- Olympians aren’t just competing for their country in South Korea over the next couple of weeks. Many top U.S. and Canadian athletes also spend their time serving as virtual mentors for students as part of the Classroom Champions program, The 74 reports.
- Founded by Steve Mesler, a three-time U.S. Olympian and gold medalist in bobsledding, and his sister Leigh Parise, an education researcher and former teacher, the program now includes 125 Olympians and other high-level athletes who reach more than 25,000 students in seven countries.
- Mesler founded the program because he wanted to have a deeper impact on students than just giving “one-off” speeches about staying healthy.
With the 2018 Winter Olympics now in progress, students are bound to see the highs and lows that come with competitive sports. But successful athletes also have a lot to share with students about the commitment and hard work it takes to reach goals in life. In a video chat with a mentee class, for example, gold medal-winning ice dancers Charlie White and Meryl Davis compared preparing for a competition to preparing for a test. “At the end of the day you know that you at least put yourself in a position to succeed,” White said.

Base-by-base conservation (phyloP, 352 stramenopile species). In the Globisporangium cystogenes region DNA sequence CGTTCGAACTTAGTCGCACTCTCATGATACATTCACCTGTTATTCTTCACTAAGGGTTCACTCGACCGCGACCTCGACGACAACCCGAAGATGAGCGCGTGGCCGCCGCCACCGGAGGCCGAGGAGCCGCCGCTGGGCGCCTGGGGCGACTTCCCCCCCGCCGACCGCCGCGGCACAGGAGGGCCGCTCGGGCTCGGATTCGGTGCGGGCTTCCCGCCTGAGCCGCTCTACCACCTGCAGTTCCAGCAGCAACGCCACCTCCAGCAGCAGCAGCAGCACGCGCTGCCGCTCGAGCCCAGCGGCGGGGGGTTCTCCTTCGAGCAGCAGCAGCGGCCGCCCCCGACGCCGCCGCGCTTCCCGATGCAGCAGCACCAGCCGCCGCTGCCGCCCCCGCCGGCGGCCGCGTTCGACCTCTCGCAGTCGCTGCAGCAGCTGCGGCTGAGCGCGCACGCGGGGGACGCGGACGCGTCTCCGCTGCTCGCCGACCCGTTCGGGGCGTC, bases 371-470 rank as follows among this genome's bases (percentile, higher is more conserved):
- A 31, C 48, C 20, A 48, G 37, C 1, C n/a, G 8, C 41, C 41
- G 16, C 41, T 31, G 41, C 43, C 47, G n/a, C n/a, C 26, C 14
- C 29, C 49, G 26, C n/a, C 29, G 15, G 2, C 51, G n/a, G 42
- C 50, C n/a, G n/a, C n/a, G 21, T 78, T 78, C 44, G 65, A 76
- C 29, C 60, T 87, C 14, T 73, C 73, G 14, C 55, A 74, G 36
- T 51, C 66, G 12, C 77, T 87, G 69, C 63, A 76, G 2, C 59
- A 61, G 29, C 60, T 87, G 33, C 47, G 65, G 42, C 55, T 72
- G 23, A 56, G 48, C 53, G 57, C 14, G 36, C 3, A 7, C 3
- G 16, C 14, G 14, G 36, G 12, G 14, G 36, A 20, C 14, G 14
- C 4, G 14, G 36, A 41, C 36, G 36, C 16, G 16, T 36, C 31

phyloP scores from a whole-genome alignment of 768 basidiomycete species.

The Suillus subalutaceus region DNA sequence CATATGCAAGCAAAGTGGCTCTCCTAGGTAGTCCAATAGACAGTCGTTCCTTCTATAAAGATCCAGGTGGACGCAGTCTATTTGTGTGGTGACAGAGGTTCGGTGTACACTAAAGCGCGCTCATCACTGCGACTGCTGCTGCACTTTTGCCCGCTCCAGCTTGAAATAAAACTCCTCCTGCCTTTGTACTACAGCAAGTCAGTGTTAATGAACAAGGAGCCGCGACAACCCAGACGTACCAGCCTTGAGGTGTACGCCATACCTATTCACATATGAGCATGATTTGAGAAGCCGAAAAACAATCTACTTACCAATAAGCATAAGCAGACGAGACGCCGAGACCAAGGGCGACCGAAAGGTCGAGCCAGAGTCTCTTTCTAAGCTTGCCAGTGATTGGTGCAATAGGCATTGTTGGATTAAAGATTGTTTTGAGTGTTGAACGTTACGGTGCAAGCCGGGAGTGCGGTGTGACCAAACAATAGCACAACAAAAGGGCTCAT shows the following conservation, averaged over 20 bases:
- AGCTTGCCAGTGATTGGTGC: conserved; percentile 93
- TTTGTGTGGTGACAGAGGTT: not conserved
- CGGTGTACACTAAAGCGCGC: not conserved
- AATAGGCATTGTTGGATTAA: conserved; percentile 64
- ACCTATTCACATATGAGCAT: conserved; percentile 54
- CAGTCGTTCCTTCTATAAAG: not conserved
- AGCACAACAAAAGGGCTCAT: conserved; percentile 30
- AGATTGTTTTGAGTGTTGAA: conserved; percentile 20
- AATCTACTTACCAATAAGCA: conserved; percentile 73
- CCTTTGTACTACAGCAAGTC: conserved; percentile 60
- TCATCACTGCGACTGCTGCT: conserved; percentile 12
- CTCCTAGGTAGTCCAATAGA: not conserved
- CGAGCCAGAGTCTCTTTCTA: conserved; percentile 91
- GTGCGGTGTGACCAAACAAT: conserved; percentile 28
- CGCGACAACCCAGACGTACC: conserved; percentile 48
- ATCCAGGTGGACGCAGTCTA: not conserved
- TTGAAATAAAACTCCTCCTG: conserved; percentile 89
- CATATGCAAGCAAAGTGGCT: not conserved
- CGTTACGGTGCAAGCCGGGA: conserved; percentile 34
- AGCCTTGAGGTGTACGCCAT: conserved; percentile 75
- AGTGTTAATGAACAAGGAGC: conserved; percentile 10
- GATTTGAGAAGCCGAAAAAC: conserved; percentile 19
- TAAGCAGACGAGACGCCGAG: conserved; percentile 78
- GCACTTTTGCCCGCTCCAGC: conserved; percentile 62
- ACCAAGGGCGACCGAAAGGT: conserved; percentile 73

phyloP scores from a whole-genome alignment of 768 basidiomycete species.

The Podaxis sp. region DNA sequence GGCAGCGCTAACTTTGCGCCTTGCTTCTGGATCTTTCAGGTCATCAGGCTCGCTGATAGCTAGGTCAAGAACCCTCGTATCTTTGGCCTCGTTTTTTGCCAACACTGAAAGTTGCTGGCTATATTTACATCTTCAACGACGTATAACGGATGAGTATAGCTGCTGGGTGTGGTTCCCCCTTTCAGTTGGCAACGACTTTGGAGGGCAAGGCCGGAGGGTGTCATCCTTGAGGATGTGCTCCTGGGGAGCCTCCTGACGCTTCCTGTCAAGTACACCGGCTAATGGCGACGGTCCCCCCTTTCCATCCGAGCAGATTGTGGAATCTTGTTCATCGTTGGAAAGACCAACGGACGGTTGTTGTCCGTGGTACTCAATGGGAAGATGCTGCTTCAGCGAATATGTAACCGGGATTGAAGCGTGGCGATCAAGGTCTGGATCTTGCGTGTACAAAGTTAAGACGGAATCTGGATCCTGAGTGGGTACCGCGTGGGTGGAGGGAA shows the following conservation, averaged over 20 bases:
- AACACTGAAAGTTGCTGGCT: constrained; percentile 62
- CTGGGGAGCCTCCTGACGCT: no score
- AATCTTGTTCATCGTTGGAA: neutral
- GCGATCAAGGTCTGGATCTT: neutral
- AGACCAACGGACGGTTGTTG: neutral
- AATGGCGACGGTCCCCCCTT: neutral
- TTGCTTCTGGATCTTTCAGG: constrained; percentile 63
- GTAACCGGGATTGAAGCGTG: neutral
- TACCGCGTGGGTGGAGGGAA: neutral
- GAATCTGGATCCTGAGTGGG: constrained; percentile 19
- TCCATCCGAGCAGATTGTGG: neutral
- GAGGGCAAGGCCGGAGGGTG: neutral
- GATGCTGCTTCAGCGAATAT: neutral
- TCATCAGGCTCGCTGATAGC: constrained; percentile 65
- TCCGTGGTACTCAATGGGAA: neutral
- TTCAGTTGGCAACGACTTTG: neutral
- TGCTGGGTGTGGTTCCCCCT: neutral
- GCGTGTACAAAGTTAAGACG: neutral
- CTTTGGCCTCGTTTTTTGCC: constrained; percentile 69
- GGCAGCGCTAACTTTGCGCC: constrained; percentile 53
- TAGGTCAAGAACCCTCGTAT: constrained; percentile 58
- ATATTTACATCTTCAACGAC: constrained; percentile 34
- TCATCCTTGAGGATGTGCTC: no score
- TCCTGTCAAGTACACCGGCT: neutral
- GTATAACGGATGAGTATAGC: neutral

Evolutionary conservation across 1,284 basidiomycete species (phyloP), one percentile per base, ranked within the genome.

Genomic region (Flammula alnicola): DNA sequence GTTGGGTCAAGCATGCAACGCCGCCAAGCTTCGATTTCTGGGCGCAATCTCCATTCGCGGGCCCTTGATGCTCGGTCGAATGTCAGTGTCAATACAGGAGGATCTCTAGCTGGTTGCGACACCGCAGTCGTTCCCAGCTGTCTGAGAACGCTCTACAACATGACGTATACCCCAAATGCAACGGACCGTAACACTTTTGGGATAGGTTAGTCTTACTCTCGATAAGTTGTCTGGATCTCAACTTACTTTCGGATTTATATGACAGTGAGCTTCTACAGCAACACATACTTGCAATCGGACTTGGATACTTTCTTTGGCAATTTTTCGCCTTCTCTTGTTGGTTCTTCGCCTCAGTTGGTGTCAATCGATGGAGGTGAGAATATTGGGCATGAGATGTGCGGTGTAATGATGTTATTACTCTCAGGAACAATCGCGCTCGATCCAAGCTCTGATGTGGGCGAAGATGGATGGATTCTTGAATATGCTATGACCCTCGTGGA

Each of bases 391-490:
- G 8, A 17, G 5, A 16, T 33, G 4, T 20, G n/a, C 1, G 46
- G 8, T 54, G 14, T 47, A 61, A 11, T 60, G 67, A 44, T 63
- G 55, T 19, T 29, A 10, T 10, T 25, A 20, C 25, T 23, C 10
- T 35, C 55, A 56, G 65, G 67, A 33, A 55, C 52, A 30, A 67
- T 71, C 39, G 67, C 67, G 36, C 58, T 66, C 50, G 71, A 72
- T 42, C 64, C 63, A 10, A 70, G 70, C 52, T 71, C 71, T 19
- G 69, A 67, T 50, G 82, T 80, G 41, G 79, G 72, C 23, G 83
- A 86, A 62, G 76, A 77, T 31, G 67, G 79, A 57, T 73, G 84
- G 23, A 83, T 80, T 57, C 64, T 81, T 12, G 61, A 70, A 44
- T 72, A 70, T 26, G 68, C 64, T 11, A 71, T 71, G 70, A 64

The program also provides a model for what school leaders can look for when deciding to bring mentoring programs into their schools. Those who sign up with Classroom Champions commit to making monthly videos on various topics, and teachers incorporate those into classroom lessons. Athletes make sure they align their videos with the social-emotional learning goals teachers have for their students. Teachers and students also interact with their athlete mentors through social media.
MENTOR, the National Mentoring Partnership, also provides research and resources on elements of effective mentoring programs. While mentoring can contribute to student achievement, reduce absenteeism and improve graduation rates, programs need to follow quality standards, such as providing mentors with training.